Unfortunately, bullying in today’s school is frequently seen. Schools are supposed to be a safe and secure place for children, but in many cases, the teachers and administration turn a blind eye to what is going on, especially if the bullies come from well-to-do families or are jocks. This leaves the kids on their own, without support or anyone to go to for help. Evan was lucky to have Holly to help him, but even she didn’t understand the level the bullying had taken. The bullies had pretty much gotten away with their behavior in school and thought nothing about taking it into the community, never expecting that they would be arrested for their behavior. If the school had followed the rules, many of the problems Evan had been having would never have happened. Evan’s feelings of isolation, depression, and anger allowed the reader to understand the true ramifications and damage that bullying can cause and the fragile hope that each child has to be accepted and loved without question.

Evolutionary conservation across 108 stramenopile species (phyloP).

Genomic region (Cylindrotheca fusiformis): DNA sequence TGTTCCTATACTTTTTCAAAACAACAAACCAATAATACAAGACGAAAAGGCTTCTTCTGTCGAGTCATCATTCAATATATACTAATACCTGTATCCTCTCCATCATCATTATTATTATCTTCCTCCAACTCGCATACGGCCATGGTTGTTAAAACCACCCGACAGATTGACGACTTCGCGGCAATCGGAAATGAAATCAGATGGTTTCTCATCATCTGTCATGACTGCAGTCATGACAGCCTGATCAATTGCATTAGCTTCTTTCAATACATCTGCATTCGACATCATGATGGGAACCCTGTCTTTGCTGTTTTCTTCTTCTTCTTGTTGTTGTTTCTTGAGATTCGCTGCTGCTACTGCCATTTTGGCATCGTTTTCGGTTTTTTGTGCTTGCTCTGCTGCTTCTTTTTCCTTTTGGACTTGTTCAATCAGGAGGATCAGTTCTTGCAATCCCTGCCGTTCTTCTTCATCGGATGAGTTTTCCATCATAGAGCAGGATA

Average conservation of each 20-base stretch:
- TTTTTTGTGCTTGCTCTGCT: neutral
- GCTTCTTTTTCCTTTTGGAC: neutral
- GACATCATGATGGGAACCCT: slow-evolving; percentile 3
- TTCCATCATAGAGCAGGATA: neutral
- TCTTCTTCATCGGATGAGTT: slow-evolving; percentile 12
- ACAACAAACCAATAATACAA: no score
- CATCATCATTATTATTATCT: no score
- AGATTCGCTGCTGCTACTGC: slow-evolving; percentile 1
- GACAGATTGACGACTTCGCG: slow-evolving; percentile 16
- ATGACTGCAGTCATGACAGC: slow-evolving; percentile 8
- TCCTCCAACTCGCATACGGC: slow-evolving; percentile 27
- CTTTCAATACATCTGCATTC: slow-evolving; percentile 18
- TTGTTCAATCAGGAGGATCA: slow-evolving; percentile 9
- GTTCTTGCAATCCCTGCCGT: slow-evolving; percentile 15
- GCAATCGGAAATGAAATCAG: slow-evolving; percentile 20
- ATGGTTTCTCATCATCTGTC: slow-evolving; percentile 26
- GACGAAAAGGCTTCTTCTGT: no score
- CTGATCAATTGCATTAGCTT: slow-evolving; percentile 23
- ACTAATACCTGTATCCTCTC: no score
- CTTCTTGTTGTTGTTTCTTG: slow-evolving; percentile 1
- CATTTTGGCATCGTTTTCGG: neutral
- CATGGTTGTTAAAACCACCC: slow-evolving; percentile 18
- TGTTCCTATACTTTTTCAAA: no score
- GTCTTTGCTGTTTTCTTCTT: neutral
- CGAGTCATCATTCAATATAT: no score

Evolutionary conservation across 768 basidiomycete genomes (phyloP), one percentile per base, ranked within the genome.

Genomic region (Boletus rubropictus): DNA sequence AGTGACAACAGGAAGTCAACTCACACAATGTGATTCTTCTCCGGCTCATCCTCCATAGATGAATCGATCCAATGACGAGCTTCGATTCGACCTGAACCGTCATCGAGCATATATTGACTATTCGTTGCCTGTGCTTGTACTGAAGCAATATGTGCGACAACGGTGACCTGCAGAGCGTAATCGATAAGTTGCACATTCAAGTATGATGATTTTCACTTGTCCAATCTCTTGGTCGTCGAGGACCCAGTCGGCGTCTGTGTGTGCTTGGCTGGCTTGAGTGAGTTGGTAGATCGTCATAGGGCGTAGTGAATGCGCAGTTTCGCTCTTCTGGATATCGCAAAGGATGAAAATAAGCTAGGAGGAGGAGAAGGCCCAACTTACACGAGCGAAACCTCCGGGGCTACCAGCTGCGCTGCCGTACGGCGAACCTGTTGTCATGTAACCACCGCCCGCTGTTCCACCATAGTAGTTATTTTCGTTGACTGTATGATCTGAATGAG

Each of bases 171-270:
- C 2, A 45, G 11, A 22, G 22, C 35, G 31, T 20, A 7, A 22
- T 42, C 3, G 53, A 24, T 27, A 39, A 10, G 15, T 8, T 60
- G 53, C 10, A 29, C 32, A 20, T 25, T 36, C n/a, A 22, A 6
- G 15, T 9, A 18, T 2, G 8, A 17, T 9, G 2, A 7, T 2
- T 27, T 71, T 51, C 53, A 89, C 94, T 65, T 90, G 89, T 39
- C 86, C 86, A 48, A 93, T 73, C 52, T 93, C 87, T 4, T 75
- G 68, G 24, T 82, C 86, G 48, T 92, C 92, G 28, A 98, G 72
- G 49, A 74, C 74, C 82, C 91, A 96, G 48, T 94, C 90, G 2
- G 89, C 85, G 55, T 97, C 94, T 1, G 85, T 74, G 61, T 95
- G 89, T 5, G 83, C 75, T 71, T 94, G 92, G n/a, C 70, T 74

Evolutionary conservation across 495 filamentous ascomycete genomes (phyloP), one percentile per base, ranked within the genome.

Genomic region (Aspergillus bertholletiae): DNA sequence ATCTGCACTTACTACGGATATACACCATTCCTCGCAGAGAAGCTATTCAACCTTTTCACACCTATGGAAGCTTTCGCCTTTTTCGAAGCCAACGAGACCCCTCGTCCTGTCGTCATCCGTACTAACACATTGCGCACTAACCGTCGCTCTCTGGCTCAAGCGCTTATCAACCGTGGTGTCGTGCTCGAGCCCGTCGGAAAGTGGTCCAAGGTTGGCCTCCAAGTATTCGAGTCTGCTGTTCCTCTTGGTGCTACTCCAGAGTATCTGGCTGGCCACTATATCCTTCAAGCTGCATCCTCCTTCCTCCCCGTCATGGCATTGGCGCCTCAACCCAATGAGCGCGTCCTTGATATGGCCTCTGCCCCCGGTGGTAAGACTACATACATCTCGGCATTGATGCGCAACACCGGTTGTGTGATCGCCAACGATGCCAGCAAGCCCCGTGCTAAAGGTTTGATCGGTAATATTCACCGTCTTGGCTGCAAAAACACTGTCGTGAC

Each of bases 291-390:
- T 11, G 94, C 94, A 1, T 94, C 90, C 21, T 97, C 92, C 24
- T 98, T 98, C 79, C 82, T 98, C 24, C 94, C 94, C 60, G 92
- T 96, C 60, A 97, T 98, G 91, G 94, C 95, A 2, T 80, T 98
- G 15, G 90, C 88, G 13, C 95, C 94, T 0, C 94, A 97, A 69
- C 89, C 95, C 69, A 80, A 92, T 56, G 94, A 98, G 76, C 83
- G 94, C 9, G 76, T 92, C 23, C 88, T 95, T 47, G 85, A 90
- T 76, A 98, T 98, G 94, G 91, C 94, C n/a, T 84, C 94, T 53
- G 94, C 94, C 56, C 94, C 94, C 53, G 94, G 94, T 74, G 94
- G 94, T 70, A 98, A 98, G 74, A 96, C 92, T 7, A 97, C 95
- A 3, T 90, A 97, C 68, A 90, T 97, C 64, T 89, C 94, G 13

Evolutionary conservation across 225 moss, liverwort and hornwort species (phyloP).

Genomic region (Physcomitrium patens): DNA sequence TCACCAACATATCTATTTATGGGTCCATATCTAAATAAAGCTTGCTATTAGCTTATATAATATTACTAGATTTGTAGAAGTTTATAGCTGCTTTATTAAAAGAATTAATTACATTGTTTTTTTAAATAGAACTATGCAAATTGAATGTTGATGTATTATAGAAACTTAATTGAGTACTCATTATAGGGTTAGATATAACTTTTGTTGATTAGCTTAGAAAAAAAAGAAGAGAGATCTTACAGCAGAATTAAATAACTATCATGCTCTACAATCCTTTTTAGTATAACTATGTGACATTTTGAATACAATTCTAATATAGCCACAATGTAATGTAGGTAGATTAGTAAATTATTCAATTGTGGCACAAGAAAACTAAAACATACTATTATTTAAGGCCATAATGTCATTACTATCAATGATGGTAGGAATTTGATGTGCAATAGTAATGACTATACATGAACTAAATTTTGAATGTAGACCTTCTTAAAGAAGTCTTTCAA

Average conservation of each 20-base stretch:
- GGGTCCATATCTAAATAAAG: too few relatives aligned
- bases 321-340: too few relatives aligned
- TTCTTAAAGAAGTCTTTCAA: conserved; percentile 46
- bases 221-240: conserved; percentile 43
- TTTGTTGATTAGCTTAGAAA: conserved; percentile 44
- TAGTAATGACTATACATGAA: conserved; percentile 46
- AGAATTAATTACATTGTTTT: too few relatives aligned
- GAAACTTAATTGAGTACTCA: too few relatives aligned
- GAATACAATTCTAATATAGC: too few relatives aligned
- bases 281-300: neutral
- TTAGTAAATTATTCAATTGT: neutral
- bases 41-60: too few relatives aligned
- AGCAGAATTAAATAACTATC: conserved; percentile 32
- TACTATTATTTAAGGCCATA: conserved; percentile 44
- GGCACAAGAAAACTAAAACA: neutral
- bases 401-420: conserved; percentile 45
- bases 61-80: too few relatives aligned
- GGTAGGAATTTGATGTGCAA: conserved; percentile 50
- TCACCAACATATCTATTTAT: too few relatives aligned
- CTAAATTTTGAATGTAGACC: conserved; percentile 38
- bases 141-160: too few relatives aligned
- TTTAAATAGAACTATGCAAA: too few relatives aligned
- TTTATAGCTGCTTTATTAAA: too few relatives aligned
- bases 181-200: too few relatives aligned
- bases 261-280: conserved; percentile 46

Sixteen-year-old Evan Granger has no problems with being gay. Despite his mother’s objections, he wears nail polish and makeup to school and pursues his goal of becoming a professional drag queen.
TV drag star Taffy Sweet gives encouragement and Evan’s cousin Holly tries to protect him, but school bullies abuse him so badly because of his sexuality and the girly way he dresses that he ends up at the hospital emergency room. After that, even his new crush, a closeted football jock named Moe Garcia, is unhappy about Evan’s choice to live his life openly gay. But even in girly clothes and nail polish, Evan is a force to be reckoned with, and he soon shows the bullies—and everyone else—that beating a drag queen up does not mean the queen is beaten down.